youthful misconceptions and a random world
There’s a saying here in Scotland, “What’s for you won’t go by you.” I expect there’s a similar way of expressing this sentiment in most countries and in most languages. We humans have a strong attraction to the notion that there is a plan or a pattern or a greater meaning to all the things that happen to us. And especially in times of hardship, pain and stress, the hope that there is a greater significance to the whole of the experience is often what people cling to in order to keep going.
Because of this, commonly held superstitions, formal religions and silly philosophical theories hold great appeal. If everyone says there’s a plan, then it must be true, mustn’t it? I can see how for those with an imaginary plan in the background, the notion that all life experiences happen for no reason other than chance is frightening, empty and perhaps rather depressing.
In the spirit of reality check, here are a few misconceptions I had as a teenager and young adult that it would have been nice to have been disabused of at an earlier stage in life.
1. There is no perfect romantic match or soul mate waiting to be discovered in a cloud of magic dust at the right moment in your life. There are many people with whom it’s possible to have long-term, fulfilling relationships (if you want that kind of thing) and getting together with any of them is a matter of meeting at an appropriate moment in your lives, your predisposition to adapt to each other and the strength of chemicals you fire off in each other. If you’re lucky enough to meet those criteria with anyone, staying together is likely to be a matter of luck, lack of other options and sheer determination.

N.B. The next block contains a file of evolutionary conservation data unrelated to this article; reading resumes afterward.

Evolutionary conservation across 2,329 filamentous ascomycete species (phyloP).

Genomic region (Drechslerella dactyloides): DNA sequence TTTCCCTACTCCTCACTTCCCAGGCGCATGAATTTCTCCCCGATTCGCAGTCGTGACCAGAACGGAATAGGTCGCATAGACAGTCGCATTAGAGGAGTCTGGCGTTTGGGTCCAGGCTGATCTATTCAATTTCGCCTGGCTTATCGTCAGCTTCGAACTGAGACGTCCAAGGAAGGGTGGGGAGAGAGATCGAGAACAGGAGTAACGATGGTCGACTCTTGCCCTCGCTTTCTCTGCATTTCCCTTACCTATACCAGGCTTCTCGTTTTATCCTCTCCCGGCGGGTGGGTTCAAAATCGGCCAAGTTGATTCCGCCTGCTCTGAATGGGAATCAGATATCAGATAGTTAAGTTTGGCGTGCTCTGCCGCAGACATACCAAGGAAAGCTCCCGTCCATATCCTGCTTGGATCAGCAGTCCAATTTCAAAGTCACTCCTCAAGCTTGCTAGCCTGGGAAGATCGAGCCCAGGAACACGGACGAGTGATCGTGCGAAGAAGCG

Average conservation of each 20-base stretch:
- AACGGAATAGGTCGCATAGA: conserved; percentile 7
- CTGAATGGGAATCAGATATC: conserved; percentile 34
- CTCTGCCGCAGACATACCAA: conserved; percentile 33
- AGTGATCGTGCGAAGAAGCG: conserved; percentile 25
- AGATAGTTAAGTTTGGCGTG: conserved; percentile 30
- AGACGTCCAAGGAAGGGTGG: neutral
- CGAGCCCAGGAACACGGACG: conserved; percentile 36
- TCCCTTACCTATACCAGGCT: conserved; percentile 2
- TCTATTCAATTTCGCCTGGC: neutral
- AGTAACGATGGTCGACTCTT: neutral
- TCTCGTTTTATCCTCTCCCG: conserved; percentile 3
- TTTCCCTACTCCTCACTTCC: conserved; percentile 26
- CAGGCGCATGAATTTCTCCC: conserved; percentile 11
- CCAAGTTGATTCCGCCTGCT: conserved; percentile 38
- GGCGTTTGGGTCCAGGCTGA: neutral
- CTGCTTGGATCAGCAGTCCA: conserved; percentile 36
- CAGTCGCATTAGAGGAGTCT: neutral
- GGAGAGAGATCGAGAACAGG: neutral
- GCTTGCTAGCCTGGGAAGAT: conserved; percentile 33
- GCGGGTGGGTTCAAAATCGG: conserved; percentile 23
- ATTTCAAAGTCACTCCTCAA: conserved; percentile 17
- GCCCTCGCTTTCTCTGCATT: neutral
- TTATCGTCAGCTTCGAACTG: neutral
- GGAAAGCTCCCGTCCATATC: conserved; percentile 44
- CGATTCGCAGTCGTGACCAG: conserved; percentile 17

2. There is no perfect career that you are born into with a naturally (or supernaturally) endowed dose of talent. There are probably a number of routes that will be more suited to your interests and abilities, but if you’re focused and determined enough, you are likely to be able to carve out a living in any field you choose.
3. There is no place you are or were ‘meant to be’ at a certain time in your life because something amazing happened. Coincidences and generally cool events can happen at any time and anywhere in your life. If what you view as the pivotal moments in your life hadn’t occurred for some reason or another, other pivotal moments would have rolled up in their place and life would have continued on its way. Ponder the myriad parallel universes you probably don’t exist in.
So, instead of ‘what’s for you won’t go by you’, I would suggest the rather unromantic version ‘nothing’s for you and lots of opportunities will go by you’. But don’t be glum, in this random universe anything may be round the corner.